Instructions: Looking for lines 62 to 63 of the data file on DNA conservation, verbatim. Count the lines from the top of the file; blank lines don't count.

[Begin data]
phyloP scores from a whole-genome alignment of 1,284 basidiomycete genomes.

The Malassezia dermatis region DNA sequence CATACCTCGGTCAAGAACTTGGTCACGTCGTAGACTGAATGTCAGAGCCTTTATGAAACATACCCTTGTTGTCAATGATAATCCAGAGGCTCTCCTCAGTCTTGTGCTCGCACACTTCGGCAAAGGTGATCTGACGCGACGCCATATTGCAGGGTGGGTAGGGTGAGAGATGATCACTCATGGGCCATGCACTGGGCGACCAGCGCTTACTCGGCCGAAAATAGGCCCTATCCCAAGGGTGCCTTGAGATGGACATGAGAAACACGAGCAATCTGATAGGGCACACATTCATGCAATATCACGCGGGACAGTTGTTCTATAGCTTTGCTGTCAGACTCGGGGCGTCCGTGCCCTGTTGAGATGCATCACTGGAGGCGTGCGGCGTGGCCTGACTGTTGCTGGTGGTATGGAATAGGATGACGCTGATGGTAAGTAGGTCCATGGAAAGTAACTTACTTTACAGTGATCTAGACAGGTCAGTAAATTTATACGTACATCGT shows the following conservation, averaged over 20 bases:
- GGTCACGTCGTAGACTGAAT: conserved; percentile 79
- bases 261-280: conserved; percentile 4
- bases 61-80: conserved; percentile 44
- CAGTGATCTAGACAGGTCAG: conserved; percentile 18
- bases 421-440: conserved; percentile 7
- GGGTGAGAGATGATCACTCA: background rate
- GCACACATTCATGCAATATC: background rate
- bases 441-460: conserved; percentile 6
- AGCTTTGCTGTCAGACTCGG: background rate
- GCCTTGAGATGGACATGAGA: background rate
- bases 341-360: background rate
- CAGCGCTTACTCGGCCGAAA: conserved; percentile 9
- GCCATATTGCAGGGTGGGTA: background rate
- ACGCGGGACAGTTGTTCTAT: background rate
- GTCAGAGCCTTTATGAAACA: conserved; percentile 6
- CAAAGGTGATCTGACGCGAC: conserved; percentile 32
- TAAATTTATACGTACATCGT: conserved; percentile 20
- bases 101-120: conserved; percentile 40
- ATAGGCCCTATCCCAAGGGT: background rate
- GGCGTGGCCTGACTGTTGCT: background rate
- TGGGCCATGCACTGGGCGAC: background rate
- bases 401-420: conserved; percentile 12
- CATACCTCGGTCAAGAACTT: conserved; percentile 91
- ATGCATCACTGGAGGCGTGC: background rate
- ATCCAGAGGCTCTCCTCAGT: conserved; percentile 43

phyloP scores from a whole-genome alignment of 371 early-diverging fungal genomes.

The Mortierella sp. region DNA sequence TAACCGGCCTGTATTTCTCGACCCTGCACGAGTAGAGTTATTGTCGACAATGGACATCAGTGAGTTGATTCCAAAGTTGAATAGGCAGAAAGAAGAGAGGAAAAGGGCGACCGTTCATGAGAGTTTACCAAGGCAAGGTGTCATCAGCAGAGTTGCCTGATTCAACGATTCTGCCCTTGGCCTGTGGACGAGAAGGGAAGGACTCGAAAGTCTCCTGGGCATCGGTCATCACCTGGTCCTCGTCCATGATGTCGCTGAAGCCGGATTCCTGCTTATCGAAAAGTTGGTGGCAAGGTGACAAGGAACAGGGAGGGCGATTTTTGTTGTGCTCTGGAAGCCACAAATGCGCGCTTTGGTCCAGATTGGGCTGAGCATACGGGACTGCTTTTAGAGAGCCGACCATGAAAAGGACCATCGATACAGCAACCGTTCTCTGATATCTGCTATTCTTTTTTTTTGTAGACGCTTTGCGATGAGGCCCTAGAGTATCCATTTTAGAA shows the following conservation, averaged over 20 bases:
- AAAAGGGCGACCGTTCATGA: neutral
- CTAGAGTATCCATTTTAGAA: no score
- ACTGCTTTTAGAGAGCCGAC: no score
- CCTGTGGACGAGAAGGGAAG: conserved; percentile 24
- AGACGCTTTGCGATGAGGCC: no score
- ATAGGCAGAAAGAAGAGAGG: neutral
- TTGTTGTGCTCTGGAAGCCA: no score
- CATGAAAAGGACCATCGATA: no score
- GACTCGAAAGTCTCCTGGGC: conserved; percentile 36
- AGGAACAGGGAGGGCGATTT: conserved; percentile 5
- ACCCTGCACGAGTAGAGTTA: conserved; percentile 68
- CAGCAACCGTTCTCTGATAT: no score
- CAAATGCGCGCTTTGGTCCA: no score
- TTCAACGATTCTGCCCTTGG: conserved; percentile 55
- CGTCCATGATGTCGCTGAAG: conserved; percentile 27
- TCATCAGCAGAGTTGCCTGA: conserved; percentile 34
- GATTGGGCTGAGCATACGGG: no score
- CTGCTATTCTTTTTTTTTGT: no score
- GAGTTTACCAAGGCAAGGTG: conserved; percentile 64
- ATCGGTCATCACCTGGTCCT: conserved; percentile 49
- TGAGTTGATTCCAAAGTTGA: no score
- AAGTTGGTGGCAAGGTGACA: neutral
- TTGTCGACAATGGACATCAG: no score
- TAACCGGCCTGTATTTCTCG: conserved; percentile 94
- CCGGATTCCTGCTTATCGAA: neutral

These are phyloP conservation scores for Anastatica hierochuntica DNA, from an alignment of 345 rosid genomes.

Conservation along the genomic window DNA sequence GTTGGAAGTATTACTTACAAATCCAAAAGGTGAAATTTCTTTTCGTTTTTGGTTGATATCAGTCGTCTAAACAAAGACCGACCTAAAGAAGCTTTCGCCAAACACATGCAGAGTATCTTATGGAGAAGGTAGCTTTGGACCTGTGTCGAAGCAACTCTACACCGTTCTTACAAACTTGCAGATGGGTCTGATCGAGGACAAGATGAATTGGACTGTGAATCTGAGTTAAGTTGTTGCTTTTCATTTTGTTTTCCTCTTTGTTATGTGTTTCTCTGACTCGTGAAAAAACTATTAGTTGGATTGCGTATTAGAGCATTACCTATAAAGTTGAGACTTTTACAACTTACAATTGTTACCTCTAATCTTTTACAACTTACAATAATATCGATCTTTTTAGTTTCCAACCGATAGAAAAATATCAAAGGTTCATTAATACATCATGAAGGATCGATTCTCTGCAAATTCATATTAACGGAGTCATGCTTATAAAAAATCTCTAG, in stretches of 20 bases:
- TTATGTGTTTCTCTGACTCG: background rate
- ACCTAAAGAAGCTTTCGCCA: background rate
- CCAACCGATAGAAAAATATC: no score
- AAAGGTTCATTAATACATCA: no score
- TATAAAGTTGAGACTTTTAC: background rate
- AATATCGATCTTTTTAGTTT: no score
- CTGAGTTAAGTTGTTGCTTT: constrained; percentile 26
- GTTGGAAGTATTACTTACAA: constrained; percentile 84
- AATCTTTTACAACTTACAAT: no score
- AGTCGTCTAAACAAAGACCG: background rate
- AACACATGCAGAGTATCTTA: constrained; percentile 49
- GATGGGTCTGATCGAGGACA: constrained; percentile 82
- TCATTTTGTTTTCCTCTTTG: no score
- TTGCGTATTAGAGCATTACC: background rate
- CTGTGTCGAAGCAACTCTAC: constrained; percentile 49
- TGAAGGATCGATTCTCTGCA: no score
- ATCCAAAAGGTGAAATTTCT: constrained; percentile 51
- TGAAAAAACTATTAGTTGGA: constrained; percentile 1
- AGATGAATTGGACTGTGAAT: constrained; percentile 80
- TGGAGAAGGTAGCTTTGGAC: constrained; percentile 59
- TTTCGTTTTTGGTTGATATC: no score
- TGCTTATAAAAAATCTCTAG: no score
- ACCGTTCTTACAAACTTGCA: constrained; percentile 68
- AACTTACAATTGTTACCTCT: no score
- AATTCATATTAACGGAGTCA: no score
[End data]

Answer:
- AATATCGATCTTTTTAGTTT: no score
- CTGAGTTAAGTTGTTGCTTT: constrained; percentile 26